Artificial intelligence was a hot topic in 2023; this is reflected in the Merriam-Webster and Cambridge Dictionary choices for word of the year.
This year marks WCEA’s 30th anniversary. How we work as editors and the tools we use have changed substantially in those 30 years, but much has stayed the same. So how have we—and the partnership—stayed on top our game? To wrap up 2022, we offer our favourite finds for keeping each of us working at our best.
This year, Amy levelled up her editing workflow with an iPad and Apple Pencil. The Adobe Acrobat app has most of the standard editing tools and even lets you convert your handwritten notes to type. The iPad is more portable than a desktop computer or laptop and has a similar feel to working on hard copy, without the need to lug around all that pesky paper (bonus: no scanning!).
Audrey discovered the benefit of spending a little more for an ergonomic chair, after years of sitting in cheap office chairs—or even cheaper kitchen chairs. She enjoys spinning around the office in her Herman Miller Sayl chair. And doing a little editing too.
Barb found great advice in Atomic Habits: Tiny Changes, Remarkable Results by James Clear. Clear says one of the best ways to build a new habit is to connect it with things you already do. Now she spends 15 minutes every morning learning Spanish in hopes of being better able to communicate during a future trip to Peru. After that, she does a few basic back exercises following the acclaimed McGill Method. Small changes for body and mind!
Lana attended her first Plain Language Summit. While this free annual mini conference is targeted at US federal government employees, the sessions are highly applicable to WCEA’s training and editing work. One of Lana’s favourite sessions was Jargon Madness, a knockout tournament–style exercise that any organization can run to raise awareness of plain language (and have a little fun).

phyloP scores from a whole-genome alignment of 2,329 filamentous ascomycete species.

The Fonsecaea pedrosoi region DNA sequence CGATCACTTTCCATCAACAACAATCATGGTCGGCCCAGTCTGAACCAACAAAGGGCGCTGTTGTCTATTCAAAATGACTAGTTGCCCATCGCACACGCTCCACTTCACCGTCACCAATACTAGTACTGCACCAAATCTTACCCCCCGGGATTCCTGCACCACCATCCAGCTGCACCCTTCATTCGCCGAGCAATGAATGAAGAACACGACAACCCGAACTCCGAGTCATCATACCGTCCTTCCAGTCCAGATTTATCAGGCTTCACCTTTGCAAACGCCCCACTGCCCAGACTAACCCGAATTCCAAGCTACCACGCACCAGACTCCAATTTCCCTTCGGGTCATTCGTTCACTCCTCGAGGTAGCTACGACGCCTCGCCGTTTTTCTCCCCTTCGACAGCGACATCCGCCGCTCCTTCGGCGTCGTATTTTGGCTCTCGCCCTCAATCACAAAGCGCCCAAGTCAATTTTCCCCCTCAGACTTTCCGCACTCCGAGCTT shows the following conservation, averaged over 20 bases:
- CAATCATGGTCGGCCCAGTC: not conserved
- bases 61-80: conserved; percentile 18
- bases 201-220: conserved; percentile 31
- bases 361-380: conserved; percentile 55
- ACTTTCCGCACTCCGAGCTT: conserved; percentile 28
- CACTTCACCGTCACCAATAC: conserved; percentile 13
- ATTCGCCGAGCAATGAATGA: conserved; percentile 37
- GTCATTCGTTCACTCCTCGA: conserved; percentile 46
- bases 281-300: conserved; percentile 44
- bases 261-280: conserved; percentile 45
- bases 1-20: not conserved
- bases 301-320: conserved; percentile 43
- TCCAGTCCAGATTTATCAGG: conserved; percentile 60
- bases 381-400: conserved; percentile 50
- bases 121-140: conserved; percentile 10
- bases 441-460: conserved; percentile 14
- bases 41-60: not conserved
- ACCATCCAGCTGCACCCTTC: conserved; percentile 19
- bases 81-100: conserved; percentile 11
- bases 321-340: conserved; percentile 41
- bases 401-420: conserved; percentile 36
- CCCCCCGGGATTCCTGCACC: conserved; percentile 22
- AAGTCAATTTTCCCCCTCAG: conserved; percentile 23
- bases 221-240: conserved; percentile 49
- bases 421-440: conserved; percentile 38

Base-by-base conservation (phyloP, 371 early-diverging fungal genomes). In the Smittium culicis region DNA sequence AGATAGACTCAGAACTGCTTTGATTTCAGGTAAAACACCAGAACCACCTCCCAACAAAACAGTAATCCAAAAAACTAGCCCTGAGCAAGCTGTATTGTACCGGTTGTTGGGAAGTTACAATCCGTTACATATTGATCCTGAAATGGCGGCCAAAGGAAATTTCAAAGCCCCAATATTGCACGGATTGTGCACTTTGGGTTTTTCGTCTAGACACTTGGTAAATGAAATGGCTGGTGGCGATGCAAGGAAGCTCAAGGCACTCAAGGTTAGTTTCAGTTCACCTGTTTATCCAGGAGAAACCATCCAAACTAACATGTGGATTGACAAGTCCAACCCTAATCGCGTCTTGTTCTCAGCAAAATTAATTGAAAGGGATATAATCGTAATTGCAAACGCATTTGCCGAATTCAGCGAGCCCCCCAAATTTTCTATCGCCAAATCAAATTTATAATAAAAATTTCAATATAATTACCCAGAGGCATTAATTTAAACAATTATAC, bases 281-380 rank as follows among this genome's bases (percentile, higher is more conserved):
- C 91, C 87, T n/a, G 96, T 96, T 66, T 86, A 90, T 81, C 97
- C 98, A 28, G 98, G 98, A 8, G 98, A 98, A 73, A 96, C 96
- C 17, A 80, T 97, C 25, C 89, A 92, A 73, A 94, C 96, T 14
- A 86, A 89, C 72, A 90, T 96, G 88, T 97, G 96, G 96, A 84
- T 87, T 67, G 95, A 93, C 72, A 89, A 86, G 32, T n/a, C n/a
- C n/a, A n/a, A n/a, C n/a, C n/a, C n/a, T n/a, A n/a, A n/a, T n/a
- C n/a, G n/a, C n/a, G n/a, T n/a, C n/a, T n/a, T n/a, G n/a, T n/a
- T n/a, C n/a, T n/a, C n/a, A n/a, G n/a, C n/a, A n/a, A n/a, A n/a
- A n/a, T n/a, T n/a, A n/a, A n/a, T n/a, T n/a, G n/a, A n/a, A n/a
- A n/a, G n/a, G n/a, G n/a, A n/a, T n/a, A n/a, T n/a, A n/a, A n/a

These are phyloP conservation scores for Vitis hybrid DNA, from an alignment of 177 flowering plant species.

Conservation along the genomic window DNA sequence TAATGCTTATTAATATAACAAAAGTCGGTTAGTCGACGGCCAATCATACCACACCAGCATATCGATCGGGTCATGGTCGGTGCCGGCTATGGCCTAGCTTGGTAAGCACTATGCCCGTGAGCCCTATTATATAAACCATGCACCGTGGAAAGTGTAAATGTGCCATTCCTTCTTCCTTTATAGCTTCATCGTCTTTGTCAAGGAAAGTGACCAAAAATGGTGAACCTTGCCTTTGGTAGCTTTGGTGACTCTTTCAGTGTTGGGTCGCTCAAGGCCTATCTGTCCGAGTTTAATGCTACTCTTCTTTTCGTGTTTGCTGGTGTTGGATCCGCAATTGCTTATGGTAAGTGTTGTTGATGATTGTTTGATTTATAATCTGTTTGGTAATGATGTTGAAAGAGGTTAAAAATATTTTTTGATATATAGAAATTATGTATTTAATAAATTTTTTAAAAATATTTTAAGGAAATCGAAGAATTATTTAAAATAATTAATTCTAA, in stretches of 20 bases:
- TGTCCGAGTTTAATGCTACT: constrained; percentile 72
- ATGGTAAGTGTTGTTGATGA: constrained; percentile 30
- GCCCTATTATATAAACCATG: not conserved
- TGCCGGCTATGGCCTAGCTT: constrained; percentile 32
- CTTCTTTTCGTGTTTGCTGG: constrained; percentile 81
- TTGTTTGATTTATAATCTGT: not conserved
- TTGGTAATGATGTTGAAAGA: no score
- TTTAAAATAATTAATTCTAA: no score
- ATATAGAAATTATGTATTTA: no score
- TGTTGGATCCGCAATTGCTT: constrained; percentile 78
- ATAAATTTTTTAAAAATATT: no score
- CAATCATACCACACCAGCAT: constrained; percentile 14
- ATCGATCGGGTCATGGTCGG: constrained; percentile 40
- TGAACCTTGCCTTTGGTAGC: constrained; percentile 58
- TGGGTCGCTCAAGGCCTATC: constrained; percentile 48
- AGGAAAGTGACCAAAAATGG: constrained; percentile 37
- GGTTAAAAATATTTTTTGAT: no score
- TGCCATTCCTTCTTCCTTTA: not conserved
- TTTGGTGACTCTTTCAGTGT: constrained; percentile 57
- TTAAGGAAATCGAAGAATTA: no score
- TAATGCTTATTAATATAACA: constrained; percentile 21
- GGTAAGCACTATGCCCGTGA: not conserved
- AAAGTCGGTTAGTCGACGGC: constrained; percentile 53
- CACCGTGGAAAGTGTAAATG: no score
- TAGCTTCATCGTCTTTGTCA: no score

Lucy downloaded FIPLAB’s free Smart Countdown Timer to use in her online classes. Setting a time and sharing it onscreen during breaks helps everyone return at the same time. She also sets the timer to be more productive while editing. When the chime sounds, it’s time to take a break and then move on.
Merrie-Ellen’s best discovery of the year was Hyperfocus: How to Manage Your Attention in a World of Distraction, by Canadian productivity geek Chris Bailey. The book shows that while attention is both limited and in demand, it’s also our most powerful resource for getting things done. Becoming more productive is about managing our attention rather than our time.
Rowena found herself turning to the Conscious Style Guide, a compilation of links to articles, style guides and other resources about inclusive and respectful language. She tries to read a few articles every week and always finds something interesting and enlightening.
Ruth didn’t discover any great new editorial tool or technique this year, but she was constantly reminded of the strength in numbers—specifically in partnership and collegiality. Since joining WCEA 24 years ago, she’s had the benefit of lifelong learning from the advice, wisdom, and practice of 17 past and current partners. Now that’s something to celebrate!
Happy Holidays from WCEA!